t r u t h o u t | 11.19
Report: US Uses Aid to Promote Non-Humanitarian Goals
Wednesday 19 November 2008
by: Colum Lynch, The
Survey respondents say military objectives prioritized over humanitarian ones.
United Nations - The United States, the world's largest international aid donor, is among the worst at promoting the independence, impartiality and neutrality of humanitarian aid deliveries to needy populations, according to a survey by a Madrid-based nonprofit group that monitors donors' performance.
The Development Assistance Research Associates (DARA) Humanitarian Response Index 2008 measures how effectively the world's 23 largest donors deliver aid. The United States ranked 15th in overall effectiveness and only 13th in the level of generosity measured by the size of its economy.
But it ranked near the bottom, 22nd, when it came to adherence to principles and guidelines established by the Organization for Economic Cooperation and Development to ensure that political considerations don't exclude worthy recipients of aid.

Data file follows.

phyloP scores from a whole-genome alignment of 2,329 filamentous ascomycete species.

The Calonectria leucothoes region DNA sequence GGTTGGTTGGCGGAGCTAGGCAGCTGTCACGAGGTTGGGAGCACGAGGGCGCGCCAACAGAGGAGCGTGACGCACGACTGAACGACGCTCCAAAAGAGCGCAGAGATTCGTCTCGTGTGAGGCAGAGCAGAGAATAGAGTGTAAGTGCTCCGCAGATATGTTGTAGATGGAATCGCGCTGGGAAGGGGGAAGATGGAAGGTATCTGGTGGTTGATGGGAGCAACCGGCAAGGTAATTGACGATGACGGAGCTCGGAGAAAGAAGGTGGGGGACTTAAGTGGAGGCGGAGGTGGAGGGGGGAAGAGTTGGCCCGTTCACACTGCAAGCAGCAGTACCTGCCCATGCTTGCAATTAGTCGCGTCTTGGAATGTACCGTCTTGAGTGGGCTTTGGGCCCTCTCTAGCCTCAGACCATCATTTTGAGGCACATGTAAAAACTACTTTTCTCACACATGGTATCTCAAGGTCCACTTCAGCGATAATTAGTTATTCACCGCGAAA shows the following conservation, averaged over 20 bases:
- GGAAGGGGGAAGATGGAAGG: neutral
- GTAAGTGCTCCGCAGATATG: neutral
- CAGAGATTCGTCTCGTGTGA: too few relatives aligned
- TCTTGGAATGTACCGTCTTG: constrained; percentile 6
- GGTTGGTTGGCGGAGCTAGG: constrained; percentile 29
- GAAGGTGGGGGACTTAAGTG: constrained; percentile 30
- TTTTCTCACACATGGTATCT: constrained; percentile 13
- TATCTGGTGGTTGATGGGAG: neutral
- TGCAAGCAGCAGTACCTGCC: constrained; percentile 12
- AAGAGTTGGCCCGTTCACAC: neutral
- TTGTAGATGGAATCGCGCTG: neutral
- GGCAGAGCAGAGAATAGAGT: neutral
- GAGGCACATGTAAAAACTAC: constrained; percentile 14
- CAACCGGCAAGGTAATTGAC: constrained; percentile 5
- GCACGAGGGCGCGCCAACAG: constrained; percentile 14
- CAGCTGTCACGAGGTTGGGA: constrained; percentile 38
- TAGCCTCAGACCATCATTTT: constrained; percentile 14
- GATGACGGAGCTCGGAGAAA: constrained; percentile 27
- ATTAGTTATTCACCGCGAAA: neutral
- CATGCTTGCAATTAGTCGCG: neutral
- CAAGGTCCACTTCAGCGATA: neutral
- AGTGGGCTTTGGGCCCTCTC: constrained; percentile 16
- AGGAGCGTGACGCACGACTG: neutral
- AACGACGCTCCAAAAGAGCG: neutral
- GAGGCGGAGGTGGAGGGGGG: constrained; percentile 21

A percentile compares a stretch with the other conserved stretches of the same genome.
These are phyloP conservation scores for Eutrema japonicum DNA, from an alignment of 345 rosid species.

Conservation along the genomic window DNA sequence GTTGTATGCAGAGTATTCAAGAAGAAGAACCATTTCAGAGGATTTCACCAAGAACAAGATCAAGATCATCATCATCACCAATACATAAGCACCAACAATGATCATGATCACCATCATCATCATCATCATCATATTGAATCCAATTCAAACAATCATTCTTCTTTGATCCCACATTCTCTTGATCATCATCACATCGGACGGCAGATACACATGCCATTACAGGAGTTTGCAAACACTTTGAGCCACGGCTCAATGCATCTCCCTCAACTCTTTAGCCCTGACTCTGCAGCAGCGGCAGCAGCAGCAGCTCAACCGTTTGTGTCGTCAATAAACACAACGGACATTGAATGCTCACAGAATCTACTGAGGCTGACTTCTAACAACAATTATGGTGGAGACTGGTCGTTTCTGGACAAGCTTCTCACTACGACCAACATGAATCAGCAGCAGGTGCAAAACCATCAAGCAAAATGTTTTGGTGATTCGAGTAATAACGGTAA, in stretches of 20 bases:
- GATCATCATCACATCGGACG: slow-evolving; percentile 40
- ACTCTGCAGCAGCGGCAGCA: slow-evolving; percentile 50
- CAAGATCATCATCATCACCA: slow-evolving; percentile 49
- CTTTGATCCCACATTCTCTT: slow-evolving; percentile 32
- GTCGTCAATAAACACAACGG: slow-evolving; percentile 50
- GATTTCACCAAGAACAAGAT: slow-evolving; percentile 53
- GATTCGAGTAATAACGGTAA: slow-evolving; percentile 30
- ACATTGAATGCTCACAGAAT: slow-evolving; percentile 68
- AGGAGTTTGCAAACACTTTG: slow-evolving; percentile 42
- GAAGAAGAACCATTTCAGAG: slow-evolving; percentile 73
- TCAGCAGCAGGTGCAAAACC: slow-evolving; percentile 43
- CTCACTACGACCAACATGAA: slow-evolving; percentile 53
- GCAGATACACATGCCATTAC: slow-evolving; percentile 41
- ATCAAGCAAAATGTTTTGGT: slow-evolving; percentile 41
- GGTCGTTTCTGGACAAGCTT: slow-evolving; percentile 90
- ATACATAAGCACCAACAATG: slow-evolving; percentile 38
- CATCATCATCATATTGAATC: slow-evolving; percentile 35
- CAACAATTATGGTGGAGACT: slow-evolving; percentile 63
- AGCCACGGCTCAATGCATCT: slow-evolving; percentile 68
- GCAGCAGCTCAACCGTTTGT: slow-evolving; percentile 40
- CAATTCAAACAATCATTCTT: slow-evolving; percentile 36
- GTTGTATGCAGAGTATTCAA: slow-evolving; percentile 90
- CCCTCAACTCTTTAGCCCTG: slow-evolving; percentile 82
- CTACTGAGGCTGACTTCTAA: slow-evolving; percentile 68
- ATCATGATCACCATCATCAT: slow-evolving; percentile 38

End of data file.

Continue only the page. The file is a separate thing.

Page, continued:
DARA's findings reflect what it called the United States' use of humanitarian assistance to achieve military or political goals in eight crisis zones the group studied, including Afghanistan, Colombia and the Palestinian territories.
The "assessment challenges the view of the United States, deeply embedded in the American psyche and regularly reinforced in the rhetoric of public officials, as the world's pre-eminent humanitarian actor, the paragon of global compassion," Larry Minear, a retired professor at Tufts University, wrote in the report.
Silvia Hidalgo, DARA's executive director and co-founder, urged President-elect Barack Obama to improve the
DARA's survey is based on interviews with more than 350 humanitarian aid agencies in 11 crisis areas - Afghanistan, Bangladesh, the Central African Republic, Chad, Colombia, Congo,Nicaragua, the occupied Palestinian territories, Peru, Sri Lanka and Sudan. Sweden, Norway and Denmark were the highest performers, while France, Austria, Italy, Portugal, and
The findings echo concerns by humanitarian aid workers that American strategy subordinates humanitarian considerations to the need to achieve military objectives. During the past decade, the Pentagon's share of the
For instance, the
Rupp said his organization has refused to participate in the PRT program in
Rupp said his organization also has declined
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